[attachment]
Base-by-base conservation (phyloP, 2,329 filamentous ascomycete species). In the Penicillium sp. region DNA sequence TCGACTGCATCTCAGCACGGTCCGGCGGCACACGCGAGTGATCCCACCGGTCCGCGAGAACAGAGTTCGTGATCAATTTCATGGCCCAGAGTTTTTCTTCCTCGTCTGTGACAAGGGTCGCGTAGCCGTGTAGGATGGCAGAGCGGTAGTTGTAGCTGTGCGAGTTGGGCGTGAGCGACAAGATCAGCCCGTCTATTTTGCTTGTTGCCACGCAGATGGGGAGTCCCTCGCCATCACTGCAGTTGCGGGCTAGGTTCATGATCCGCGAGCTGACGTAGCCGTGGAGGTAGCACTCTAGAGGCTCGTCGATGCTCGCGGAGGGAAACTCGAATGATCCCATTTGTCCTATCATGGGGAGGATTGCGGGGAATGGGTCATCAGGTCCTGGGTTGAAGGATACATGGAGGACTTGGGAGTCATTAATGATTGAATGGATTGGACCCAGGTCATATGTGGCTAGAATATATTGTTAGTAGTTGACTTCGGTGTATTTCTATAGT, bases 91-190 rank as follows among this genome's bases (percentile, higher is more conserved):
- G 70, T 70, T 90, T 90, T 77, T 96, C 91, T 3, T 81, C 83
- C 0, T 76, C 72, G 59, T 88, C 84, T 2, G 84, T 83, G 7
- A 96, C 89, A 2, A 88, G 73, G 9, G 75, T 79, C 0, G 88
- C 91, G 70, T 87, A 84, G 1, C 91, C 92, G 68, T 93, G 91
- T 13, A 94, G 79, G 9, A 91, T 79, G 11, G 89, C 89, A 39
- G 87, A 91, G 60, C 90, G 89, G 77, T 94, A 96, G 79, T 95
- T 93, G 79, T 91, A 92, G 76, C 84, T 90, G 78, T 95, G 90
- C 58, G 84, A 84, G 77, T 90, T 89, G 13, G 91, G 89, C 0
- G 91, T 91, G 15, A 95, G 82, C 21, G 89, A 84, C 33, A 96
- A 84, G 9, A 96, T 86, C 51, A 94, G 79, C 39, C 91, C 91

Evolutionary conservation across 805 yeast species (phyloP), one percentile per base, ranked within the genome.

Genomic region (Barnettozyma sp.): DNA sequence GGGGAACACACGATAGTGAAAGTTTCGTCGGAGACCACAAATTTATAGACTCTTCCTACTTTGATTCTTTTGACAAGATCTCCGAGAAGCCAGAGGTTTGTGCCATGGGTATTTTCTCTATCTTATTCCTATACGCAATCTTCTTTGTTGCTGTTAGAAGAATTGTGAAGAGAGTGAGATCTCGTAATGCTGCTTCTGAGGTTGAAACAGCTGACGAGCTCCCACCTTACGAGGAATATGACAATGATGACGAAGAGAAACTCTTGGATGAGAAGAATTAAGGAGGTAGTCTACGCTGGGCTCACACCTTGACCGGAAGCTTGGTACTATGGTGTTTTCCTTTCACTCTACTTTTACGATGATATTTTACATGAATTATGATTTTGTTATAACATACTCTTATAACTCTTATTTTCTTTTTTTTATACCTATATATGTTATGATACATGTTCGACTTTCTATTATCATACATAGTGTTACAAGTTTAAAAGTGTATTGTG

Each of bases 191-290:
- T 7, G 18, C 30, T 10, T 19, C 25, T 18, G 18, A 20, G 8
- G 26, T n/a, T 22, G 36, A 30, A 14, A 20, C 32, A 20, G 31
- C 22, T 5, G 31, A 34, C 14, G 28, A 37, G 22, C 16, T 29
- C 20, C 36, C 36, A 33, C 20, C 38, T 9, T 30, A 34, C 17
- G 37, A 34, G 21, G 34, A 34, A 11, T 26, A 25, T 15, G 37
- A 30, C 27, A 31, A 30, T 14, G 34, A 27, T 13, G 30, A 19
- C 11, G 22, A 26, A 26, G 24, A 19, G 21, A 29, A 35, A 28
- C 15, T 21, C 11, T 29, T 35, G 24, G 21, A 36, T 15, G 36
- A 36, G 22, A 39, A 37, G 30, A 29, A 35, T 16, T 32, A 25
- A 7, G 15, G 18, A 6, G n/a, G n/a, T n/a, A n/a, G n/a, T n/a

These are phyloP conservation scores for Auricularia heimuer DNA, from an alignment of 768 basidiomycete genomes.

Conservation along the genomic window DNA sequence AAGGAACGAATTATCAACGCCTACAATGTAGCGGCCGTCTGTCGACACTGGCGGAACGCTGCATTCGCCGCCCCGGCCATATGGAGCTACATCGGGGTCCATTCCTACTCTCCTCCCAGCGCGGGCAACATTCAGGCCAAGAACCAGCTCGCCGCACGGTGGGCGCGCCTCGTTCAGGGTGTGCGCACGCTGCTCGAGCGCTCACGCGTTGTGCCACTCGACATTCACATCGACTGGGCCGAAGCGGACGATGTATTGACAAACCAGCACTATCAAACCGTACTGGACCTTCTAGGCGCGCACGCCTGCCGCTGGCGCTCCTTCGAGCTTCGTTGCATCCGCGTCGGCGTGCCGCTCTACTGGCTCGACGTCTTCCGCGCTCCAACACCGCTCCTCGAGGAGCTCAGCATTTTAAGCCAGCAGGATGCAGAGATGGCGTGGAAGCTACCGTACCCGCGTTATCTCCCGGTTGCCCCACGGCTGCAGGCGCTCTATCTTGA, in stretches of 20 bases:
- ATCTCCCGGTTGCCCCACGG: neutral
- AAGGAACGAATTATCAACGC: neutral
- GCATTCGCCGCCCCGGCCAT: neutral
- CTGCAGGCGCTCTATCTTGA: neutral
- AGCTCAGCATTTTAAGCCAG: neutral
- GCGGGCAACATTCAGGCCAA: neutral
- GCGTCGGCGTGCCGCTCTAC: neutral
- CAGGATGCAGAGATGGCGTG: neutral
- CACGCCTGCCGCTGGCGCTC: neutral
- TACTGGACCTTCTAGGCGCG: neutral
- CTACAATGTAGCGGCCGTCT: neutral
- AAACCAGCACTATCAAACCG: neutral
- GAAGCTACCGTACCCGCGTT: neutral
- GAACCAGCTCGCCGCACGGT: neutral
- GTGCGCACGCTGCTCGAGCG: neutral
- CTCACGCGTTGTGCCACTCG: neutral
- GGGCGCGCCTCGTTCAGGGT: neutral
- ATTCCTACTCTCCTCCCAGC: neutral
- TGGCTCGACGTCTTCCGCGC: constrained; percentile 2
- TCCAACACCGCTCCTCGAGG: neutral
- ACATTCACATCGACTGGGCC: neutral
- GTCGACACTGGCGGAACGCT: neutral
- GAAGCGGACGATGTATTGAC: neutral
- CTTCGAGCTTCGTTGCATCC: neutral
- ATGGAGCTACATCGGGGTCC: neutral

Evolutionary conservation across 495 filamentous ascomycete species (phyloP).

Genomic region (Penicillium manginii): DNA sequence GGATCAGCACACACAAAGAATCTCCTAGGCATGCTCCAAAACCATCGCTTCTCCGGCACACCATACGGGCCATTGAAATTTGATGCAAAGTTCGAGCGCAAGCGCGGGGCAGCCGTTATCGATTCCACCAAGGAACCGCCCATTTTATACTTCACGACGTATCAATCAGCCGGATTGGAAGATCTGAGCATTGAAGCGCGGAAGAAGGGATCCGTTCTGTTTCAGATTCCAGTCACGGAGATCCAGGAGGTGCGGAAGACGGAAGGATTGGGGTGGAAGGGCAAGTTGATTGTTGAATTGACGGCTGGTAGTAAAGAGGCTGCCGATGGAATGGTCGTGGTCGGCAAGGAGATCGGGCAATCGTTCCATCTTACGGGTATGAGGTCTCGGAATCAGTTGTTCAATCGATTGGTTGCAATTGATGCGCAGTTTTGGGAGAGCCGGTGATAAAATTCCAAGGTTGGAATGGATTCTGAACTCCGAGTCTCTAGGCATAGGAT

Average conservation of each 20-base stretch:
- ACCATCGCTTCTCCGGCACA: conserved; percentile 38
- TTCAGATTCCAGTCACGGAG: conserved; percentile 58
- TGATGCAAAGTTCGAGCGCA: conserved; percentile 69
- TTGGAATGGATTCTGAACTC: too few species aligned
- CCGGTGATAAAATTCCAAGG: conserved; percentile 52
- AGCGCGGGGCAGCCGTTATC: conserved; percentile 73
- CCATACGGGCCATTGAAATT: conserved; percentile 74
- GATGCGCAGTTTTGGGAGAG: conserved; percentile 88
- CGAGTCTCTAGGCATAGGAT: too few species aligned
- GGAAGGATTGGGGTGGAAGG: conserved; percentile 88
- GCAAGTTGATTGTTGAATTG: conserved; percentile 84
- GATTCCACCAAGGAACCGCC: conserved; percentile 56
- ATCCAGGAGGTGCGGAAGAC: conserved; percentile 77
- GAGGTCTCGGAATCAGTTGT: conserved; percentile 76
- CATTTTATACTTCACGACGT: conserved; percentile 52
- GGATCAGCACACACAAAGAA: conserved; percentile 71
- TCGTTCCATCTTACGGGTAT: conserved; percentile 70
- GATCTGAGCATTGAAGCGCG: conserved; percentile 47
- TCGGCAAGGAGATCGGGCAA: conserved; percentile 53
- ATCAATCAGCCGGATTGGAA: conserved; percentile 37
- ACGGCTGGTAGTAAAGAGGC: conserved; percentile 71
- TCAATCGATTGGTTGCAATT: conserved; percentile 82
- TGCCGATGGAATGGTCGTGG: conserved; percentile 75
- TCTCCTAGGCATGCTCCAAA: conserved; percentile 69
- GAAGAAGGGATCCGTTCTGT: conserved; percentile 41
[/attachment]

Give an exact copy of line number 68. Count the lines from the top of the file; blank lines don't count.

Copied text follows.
- GAGGTCTCGGAATCAGTTGT: conserved; percentile 76